- surfactants bring additional costs compared to just using water
- they can alter the properties of the mineral or material being processed
- they can damage some equipment such as conveyor belts and seals
- surfactant systems require more upkeep and maintenance than typical water systems.
- surfactants have limited usefulness in the metal/nonmetal mining industry.
Factors on which the efficiency of surfactants depends
- hydrophobic nature of the dust particles
- dust particle dust
- dust concentration
- water pH
- minerals present in the water used [Rocha 2005c]
The importance of the water composition
If spray nozzles become plugged with sediment or debris, they render the spray system ineffective.
If the available water supply contains a high level of minerals, nozzle wear can be accelerated. A high level of minerals in the supply of water can also introduce caking, which is a buildup of carbonates on the nozzle and can increase the amount of maintenance required. Although it may not be possible to modify the hardness of the water being sprayed, a properly designed and applied maintenance program can help to minimize the adverse effects of high levels of minerals in the available water supply.
Solution: The user should consider nozzles fabricated in hard and ceramic material if this condition is present.
Type of nozzles
Air atomizing Nozzles inject compressed air into the liquid stream to achieve atomization.
- internal mix nozzles use an air cap that mixes the liquid and air streams internally to produce a completely atomized spray,the atomization air pressure acts against the liquid pressure to provide additional liquid flow rate control.
- external mix nozzles use an air cap that mixes the liquid and air streams outside of the nozzle
Hydraulic Nozzles force the liquid through a fixed orifice at high pressures to achieve atomization into droplets, exploit the venturi effect.
Full cone nozzles produce a solid cone-shaped spray pattern with a round impact area that provides high velocity over a distance they are normally used when the sprays need to be located further away from the dust source [Bartell and Jett 2005].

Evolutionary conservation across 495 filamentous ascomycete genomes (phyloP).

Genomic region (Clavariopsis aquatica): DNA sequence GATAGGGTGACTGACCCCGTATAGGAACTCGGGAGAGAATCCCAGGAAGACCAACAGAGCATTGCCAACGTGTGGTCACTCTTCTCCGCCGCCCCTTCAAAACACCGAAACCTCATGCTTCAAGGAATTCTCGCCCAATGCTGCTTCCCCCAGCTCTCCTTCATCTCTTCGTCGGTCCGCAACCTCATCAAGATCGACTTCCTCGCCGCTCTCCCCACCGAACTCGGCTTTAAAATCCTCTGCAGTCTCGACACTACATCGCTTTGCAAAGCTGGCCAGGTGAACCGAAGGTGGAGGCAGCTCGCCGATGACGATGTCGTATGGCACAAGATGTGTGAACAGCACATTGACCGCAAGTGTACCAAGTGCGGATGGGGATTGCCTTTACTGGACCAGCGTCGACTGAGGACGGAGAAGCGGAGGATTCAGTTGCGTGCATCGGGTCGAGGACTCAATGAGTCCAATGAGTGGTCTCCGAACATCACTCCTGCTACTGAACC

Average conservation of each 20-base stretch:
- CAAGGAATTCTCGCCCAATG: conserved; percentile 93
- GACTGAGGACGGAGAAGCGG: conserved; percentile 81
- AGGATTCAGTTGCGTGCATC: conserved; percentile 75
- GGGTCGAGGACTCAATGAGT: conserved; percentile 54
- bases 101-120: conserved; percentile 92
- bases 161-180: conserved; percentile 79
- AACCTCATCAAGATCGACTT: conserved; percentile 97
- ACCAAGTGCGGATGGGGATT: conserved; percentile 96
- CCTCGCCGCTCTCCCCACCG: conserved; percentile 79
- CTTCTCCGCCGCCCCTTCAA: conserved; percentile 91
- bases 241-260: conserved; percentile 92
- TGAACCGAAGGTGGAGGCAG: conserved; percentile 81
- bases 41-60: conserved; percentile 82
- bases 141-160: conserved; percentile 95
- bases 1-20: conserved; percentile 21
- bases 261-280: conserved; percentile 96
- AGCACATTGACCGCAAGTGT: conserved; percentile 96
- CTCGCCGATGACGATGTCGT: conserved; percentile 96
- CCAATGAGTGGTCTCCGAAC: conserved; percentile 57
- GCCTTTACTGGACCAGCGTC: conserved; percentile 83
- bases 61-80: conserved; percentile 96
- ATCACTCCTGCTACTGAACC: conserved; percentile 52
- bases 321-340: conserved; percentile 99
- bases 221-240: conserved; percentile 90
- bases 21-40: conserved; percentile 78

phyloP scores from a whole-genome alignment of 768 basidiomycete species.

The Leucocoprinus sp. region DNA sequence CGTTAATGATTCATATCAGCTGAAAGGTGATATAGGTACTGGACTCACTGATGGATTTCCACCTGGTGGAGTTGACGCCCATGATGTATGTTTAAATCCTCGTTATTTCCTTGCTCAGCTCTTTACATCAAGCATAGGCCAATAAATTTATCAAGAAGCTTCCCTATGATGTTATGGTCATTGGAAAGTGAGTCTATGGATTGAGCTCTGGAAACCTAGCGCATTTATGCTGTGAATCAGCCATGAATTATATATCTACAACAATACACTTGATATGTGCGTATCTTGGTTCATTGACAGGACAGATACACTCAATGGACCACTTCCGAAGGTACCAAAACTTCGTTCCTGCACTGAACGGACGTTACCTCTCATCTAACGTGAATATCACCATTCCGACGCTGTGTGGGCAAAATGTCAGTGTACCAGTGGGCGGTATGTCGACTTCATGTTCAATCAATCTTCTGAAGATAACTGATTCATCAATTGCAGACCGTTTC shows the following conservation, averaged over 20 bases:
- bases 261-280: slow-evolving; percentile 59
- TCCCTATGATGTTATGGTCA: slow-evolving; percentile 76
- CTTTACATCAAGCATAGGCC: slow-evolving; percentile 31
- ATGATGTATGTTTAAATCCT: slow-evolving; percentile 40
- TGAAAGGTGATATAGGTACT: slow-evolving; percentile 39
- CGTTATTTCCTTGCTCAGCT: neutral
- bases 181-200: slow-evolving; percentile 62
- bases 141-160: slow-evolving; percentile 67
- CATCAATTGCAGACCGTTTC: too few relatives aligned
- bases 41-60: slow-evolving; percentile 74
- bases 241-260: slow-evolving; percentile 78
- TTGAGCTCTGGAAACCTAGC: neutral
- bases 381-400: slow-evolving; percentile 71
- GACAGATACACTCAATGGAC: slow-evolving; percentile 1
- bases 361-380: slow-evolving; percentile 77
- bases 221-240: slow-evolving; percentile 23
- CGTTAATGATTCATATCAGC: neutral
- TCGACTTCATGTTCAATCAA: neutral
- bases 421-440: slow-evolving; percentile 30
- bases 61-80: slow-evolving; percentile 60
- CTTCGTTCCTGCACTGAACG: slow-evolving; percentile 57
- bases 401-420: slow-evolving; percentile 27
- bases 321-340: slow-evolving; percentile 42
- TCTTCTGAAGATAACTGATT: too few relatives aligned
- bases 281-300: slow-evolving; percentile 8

Hollow cone nozzles produce a circular ring spray pattern and typically produce smaller drops than other hydraulic nozzle types of the same flow rate, they are normally useful for operations where airborne dust is widely dispersed and are available in two different designs: whirl chamber and spiral sprays [Bartell and Jett 2005].
Flat fan nozzles pray angles and are normally located in narrow enclosed spaces these nozzles are useful for wet dust prevention systems [Bartell and Jett 2005].
- Bartell W, Jett B . The technology of spraying for dust suppression. Cement Americas, May/June pp. 32–37.
- Blazek CF . The role of chemicals in controlling coal dust emissions. Presented at the American Coal Council PRB Coal Use: Risk
- Management Strategies and Tactics Course. Dearborn, Michigan, June 2003.
- NIOSH . Handbook for dust control in mining. By Kissell FN. Pittsburgh, PA: U.S. Department of Health and Human Services, Centers for Disease Control and Prevention, National Institute for Occupational Safety and Health, NIOSH Information Circular 9465, DHHS, (NIOSH) Publication No. 2003–147.
- NDT Educational Resource Center, Iowa State University. [http://www.ndt ed.org/EducationResources/CommunityCollege/PenetrantTest/PTMaterials/surfaceenergy.html]. Date accessed: February 13, 2009.
- Rocha E [2005a]. PowerPoint presentation slide # 30 presented by E. Rocha, General Manager, Spraying Systems do Brasil Ltda. Spray Technology Workshop for Pollution Control at Spraying Systems do Brasil Ltda, São Bernardo do Campo, Brazil.
- Rocha E [2005b]. PowerPoint presentation slide # 43 presented by E. Rocha, General Manager, Spraying Systems do Brasil Ltda. Spray Technology Workshop for Pollution Control at Spraying Systems do Brasil Ltda, São Bernardo do Campo, Brazil.
- Rocha E [2005c]. PowerPoint presentation slide # 75 presented by E. Rocha, General Manager, Spraying Systems do Brasil Ltda. Spray Technology Workshop for Pollution Control at Spraying Systems do Brasil Ltda, São Bernardo do Campo, Brazil.
- Schick R . Spray technology reference guide—understanding drop size. [http://www.spray.com].
- SSCO (Spraying Systems Co. Catalog 70). Industrial spray products. [http://www.spray.com].
- SSCO (Spraying Systems Co.) 2006. A guide to safe and effective tank cleaning. [http://www.spray.com].
- SSCO (Spraying Systems Co.) 2003. Spray optimization handbook TM–410. [http://www.spray.com].
- Swinderman RT, Goldbeck LJ, Marti AD . Foundations 3: the practical resource for total dust & material control. Neponset, Illinois: Martin Engineering.
- USBM . Dust control handbook for mineral processing. U.S. Department of the Interior, Bureau of Mines. Contract No. J0235005. NTIS No. PB88–159108.
- [http://www.osha.gov/SLTC/silicacrystalline/dust/dust_control_handbook.html]. Date accessed: December 13, 2008.
- Dust control handbook for industrial minerals mining and processing